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"What Can We Do about This?"
How a Welsh artist and community lovingly responded to the congregation of 16th Street Baptist Church after the bombing
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It tends to be true that the most heinous acts of human cruelty evoke the most compassionate human responses.
This was certainly the case in the aftermath of the 16th Street Baptist Church bombing, a racial terrorist attack in Birmingham, Alabama that left four Black girls—Carole Robertson, Cynthia Wesley, Denise McNair, and Addie Mae Collins—dead.
The shockwave from the exploded bundle of dynamite shattered most of the church’s stained glass windows. One window remained substantially intact. It depicted Jesus leading a group of children. The face of Jesus—a white face—had been blown out.
The catastrophic act of cruelty elicited outrage and grief not only in Birmingham or the nation, but around the world.
Across the Atlantic Ocean in the small country of Wales, a stained glass artist named John Petts heard of the tragedy. Of course, he was repulsed at the murder of these children. The act also stirred his artistic and altruistic instincts.
"As a craftsman in a meticulous craft, I was horrified by the smashing of all those [stained-glass] windows. And I thought to myself, my word, what can we do about this?"
Petts contacted a local newspaper editor and asked him to put an appeal in the newspaper to raise funds to pay for a new stained glass window.
Petts insisted that no single individual could contribute more than half a crown (mere pennies). This stipulation ensured that the money came from a multitude of grassroots Welsh folks—including children eager to help—and not from a single wealthy donor.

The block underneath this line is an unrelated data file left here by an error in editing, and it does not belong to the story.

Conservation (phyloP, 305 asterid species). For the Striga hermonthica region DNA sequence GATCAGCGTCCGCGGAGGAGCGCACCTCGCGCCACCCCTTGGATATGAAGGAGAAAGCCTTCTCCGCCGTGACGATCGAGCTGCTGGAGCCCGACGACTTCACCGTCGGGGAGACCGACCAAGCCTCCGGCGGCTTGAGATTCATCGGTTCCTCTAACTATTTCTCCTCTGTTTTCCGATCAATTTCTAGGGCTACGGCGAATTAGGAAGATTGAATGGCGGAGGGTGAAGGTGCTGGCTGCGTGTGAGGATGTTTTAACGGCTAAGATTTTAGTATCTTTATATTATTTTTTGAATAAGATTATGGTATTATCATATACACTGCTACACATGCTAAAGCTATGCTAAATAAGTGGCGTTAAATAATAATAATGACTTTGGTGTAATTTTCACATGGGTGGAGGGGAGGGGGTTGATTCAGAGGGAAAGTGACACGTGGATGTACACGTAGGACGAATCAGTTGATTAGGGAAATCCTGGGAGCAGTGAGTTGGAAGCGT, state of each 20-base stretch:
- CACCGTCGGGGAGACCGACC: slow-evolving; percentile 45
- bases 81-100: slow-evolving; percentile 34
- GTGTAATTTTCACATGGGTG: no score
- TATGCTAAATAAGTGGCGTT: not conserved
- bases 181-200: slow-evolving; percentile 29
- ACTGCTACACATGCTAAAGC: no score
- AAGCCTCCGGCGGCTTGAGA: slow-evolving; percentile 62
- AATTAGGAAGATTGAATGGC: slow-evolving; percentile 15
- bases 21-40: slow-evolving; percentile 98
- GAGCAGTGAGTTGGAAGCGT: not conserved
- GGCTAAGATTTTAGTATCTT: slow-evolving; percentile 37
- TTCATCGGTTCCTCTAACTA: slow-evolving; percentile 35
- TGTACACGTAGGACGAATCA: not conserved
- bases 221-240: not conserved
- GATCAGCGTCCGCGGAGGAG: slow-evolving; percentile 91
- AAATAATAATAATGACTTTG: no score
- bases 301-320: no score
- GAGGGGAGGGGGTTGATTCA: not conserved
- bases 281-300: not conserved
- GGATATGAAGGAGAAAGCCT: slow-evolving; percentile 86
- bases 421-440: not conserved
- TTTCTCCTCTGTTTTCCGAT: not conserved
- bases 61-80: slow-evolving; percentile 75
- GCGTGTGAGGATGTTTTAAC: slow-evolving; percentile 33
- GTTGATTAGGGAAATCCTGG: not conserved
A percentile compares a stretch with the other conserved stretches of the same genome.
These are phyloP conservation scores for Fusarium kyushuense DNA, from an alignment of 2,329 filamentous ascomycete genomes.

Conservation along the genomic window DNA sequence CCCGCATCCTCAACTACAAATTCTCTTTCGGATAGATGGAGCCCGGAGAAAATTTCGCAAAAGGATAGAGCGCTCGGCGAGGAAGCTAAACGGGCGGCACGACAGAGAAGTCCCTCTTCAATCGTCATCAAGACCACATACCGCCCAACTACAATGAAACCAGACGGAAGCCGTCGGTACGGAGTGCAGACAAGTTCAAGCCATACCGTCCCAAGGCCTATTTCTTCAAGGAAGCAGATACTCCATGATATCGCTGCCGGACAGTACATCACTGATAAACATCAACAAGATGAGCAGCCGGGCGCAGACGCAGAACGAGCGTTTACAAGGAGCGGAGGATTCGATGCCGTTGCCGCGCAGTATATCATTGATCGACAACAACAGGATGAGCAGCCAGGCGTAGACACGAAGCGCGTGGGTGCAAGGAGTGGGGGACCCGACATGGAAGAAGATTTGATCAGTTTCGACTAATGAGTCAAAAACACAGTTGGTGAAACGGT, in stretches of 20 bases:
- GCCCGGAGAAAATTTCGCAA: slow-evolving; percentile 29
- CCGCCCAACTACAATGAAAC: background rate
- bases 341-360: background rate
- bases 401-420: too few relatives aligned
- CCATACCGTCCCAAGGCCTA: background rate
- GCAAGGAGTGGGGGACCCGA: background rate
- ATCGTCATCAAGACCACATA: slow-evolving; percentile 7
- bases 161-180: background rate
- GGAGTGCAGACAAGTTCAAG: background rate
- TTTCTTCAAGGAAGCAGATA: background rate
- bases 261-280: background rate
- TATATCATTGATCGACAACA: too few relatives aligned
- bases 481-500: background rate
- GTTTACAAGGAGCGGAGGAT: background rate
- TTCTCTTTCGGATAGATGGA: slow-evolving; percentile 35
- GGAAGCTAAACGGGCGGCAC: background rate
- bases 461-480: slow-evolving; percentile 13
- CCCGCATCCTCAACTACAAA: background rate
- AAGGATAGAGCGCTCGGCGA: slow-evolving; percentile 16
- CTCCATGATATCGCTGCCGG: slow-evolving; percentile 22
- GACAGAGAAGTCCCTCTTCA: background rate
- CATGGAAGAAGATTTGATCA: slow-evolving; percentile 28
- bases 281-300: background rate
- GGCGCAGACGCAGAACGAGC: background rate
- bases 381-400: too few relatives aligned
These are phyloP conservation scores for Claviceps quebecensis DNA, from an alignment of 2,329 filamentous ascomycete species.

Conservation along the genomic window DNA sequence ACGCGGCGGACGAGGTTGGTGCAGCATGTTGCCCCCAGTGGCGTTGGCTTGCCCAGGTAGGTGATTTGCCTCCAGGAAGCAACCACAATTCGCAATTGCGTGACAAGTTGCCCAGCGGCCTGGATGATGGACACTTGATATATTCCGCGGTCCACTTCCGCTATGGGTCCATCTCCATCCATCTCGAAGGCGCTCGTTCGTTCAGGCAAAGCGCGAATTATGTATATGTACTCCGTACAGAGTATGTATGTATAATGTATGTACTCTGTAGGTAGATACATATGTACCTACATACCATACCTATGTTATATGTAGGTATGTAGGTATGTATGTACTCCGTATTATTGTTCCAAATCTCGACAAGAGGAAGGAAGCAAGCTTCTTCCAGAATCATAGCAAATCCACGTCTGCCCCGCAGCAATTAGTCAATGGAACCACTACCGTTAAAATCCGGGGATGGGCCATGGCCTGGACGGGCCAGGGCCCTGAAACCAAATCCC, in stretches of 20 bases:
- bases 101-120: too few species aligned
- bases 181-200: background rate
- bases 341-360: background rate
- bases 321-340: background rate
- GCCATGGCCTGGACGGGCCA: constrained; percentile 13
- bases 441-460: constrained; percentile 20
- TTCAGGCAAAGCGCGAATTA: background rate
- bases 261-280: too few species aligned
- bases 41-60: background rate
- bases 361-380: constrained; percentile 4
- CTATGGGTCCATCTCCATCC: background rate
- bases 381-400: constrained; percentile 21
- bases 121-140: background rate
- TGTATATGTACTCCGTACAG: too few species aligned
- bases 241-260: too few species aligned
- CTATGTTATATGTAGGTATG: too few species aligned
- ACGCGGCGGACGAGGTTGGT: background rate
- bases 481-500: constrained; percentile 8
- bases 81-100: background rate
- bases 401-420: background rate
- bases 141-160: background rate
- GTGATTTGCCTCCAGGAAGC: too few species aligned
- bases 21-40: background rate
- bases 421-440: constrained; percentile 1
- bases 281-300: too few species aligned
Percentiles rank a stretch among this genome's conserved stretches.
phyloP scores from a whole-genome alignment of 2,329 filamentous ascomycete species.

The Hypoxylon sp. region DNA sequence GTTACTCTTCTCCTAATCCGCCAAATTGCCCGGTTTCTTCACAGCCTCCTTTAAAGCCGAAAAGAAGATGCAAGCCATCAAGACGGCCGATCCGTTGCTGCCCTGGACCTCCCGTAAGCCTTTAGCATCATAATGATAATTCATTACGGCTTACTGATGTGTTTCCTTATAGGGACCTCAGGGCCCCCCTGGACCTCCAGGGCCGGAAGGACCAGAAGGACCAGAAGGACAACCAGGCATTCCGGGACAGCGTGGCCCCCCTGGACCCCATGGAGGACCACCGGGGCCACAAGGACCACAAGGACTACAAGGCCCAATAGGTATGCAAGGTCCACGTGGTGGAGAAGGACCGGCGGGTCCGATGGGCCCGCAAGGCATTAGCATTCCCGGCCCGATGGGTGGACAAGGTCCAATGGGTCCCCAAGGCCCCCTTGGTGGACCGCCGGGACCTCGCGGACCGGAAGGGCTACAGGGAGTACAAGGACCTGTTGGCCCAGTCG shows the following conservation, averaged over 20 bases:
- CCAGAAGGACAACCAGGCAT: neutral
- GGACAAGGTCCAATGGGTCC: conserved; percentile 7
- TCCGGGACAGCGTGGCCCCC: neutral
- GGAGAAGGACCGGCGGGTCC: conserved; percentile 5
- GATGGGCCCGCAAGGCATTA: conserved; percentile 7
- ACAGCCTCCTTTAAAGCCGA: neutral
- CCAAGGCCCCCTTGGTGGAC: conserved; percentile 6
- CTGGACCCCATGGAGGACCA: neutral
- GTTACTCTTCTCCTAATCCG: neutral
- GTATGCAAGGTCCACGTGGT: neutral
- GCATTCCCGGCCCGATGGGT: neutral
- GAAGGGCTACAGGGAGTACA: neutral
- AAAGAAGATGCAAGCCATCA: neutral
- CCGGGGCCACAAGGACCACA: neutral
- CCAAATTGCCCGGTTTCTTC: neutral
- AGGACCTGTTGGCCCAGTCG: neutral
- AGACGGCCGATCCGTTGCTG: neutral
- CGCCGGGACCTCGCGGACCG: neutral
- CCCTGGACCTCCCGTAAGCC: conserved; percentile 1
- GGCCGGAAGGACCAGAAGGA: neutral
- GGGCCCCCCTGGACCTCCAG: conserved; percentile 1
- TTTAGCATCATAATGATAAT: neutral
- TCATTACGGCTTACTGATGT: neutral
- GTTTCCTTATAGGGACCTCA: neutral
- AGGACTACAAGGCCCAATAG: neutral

For inspiration, Petts drew on Jesus’ words in Matthew 25:40, “Truly, I say to you, as you did it to one of the least of these my brothers, you did it to me."
He wanted to show that acts of racial terrorism did not just brutalize Black people, they wounded the heart of Jesus as well.
The design Petts came up with was filled with faith and symbolism.
It showed a black figure, his chest thrust out and arms outstretched as though on a crucifix, the right one pushing away hatred and injustice, the left offering forgiveness. A rainbow, representing racial diversity, arcs over the head. Christ. As a black man. In the South. In the 60s.
The window still adorns the sanctuary of the 16th Street Baptist Church today. It is forever a reminder of human kindness in the face of racist rage.
Through it, heavenly light is refracted into an array of rich colors that dazzle the eye with their diversity. Much like Christ, the window represents God’s love for a harassed and oppressed people.
Gazing on the stained-glass gift born of grief is a reminder that neither the gates of hell, nor the blast from a bomb, will prevail against God’s church.
What feelings, thoughts, or memories does this stained glass window bring to mind for you? Comment below.
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